Written By: Elena Petukhova | TPN VP Planning
So much is being written about a “retail apocalypse” and many spent 2017 talking about the death of brick and mortar.
However, despite what pessimists might say, shoppers and data are telling us a slightly different story and the stats just don’t support such a doom and gloom situation…
- 4,080 net new stores opened in 2017 (more than the number of stores that closed)
- 71% of US shoppers still prefer to buy in-store (even if the product is available on-line)
- 85% of US shoppers want to shop in-store because they want to “touch and feel” before they buy
- 66% of millennial find store associates “extremely important to their shopping experience”
Sure, certain categories like Fast Fashion and Beauty have taken a hit in-store, but 2017 saw significant store count growth for the Dollars (General and Tree), value brands like T.J. Maxx, Grocers; Lidl and Aldi and beauty brands Sally Beauty and Ulta are demonstrating that brick and mortar retailers are still essential in today’s shopping ecosystem.
An evolution is taking place and brick and mortar retail is at the core.
What is changing are shoppers expectations and what they are looking for when they walk into a store. The right assortment at a good price is no longer enough. Today’s shoppers want more AND they want what they want immediately and they want to have an enjoyable experience. The “currency” of shopper satisfaction is now comprised of Value, Convenience, Discovery and Experience tightly wrapped in Personalization and topped with a shiny bow that is Technology.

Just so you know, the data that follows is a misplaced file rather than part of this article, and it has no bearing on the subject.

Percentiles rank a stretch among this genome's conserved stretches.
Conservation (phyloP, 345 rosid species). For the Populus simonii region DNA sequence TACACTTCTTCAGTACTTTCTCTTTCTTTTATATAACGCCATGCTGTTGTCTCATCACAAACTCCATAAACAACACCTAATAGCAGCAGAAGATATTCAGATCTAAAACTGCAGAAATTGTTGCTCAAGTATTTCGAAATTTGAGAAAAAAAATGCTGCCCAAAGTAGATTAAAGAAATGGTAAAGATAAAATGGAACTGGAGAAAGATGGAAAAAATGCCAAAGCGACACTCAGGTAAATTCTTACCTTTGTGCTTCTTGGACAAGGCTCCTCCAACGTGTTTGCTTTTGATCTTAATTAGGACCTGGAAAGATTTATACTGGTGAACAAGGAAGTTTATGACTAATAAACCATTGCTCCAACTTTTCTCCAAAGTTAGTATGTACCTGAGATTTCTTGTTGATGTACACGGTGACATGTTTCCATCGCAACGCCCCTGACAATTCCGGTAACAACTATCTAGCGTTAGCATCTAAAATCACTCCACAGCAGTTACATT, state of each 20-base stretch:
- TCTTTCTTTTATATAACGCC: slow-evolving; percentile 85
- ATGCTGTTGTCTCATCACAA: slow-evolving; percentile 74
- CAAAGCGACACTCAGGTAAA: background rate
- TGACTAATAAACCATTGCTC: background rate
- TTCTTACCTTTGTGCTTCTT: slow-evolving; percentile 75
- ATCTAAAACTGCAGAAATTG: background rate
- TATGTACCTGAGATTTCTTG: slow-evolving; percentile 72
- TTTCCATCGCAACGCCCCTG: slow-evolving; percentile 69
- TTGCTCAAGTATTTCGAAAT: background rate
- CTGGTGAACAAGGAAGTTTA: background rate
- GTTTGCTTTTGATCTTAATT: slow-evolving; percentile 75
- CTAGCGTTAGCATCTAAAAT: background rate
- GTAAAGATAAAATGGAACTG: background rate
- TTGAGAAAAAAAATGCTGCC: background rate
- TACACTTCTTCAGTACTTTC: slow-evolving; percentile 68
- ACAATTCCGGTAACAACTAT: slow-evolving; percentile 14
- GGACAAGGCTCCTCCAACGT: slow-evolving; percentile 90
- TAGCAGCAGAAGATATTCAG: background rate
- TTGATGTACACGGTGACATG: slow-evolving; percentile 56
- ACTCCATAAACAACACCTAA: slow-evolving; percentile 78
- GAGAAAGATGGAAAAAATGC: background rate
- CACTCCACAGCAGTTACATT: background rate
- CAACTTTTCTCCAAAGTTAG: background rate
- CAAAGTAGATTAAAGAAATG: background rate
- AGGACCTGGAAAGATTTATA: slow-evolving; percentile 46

While this may sound complex, it represents an opportunity that brick and mortar stores are uniquely positioned to deliver if they take advantage of all of their assets and ensure they are working together toward a common goal of delivering on what the shopper wants. By leveraging an entire store environment, associates on the floor, internal systems/operations and the right technology, retailers can create a “surround sound” affect to ensure the shopper walks out satisfied.
To do this, brick and mortar retailers have to abandon the “one size fits all” approach and move towards having a variety of store footprints that can deliver different brand and shopping experiences. Showrooms, express, pop-up, shop in shops (and a few that have yet to be revealed) all have a purpose and are here to stay. Within those store types, successful retailers can define the role of their associates and provide them with the proper tools and tech to support all shopper needs from basic fulfillment to expert advice. Systems and operations must move beyond self-check-in and inventory-control to be truly connected and assist in the delivery of a seam-less, frictionless, even channel-less shopping experience. That is what shoppers want and expect today – even if retailers aren’t structured to deliver it that way. Connecting on-line to off-line is a retailer problem, not a shopper’s, and connecting all of their systems and operations is the way to do it and make it personalized.